By, Rebecca Burbidge and Alison Hall
Excerpt: In a systematic investigation of participants’ views on open consent, the Personal Genome Project has found that greater transparency about the risks and benefits associated with data sharing encourages, rather than deters, participation in human research.
The Personal Genome Project (PGP) aims to sequence the genomes of 100,000 volunteers and make their genetic and health data publicly available through online databases, in order to make new breakthroughs in the understanding and treatment of diseases.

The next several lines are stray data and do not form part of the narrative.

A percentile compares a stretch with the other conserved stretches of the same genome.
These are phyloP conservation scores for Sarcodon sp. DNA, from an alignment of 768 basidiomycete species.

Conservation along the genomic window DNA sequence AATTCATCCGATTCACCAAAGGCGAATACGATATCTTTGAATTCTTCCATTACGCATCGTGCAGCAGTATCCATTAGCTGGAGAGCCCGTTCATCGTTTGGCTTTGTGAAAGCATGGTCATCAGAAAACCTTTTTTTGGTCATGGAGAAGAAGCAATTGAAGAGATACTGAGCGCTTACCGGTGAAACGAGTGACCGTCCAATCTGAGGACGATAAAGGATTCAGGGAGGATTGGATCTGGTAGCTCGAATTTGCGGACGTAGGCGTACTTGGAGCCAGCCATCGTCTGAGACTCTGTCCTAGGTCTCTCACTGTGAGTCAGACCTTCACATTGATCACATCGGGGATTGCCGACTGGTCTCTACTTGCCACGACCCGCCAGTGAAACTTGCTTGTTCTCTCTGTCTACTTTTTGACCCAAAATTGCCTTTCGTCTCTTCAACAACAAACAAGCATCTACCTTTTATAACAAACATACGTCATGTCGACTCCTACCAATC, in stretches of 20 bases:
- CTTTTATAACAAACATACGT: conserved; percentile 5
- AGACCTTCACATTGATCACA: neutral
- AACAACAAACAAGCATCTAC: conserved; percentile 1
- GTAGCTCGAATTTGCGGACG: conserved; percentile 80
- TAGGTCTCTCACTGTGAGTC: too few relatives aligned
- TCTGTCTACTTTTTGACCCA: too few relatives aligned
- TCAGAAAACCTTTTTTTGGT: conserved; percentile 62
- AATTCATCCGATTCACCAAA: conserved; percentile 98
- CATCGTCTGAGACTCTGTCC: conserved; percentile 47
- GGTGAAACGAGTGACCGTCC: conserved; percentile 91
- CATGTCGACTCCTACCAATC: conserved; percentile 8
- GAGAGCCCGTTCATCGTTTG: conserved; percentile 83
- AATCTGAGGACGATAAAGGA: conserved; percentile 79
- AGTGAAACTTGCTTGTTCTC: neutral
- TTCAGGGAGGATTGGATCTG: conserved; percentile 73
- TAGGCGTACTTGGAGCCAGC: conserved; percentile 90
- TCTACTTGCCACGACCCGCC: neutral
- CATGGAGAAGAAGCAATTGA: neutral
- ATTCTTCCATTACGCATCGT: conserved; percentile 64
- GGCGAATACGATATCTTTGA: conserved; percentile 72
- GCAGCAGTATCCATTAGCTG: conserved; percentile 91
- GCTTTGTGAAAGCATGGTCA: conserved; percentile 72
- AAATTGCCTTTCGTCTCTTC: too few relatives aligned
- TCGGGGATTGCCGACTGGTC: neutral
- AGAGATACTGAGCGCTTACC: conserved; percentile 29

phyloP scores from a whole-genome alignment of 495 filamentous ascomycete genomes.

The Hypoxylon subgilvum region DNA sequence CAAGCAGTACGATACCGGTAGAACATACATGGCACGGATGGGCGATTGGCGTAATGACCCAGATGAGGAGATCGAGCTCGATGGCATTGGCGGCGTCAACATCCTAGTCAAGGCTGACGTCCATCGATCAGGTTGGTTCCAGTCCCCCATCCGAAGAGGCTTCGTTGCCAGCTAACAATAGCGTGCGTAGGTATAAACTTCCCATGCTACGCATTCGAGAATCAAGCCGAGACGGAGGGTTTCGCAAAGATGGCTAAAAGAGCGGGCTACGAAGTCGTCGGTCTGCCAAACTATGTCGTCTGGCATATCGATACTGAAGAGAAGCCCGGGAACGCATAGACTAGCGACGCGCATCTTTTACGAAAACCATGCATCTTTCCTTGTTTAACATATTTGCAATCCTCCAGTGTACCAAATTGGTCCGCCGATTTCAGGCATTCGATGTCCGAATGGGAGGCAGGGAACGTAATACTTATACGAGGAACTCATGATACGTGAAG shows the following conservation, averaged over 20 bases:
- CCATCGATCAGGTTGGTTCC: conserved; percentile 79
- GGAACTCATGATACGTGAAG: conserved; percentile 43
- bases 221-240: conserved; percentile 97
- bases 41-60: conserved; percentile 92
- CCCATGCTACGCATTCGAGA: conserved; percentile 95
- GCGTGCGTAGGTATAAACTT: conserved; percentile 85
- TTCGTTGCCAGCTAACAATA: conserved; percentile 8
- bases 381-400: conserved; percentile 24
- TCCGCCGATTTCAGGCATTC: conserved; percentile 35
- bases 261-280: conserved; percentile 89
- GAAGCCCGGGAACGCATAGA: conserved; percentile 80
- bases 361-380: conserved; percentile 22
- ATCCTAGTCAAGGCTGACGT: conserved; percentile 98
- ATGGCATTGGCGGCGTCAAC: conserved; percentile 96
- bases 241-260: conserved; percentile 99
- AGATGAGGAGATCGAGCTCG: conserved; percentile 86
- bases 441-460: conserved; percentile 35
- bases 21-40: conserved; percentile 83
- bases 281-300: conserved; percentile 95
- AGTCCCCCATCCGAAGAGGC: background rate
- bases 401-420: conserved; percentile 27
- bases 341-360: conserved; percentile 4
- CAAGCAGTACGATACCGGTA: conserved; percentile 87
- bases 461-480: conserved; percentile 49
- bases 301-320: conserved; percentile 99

A number of privacy concerns have been raised by the use of massive online databases for data sharing. Despite the use of a number of different techniques for disguising the identity of individuals within genomic data, research has shown that in some cases it is possible to uniquely identify these people within those data, often by linking unrelated datasets.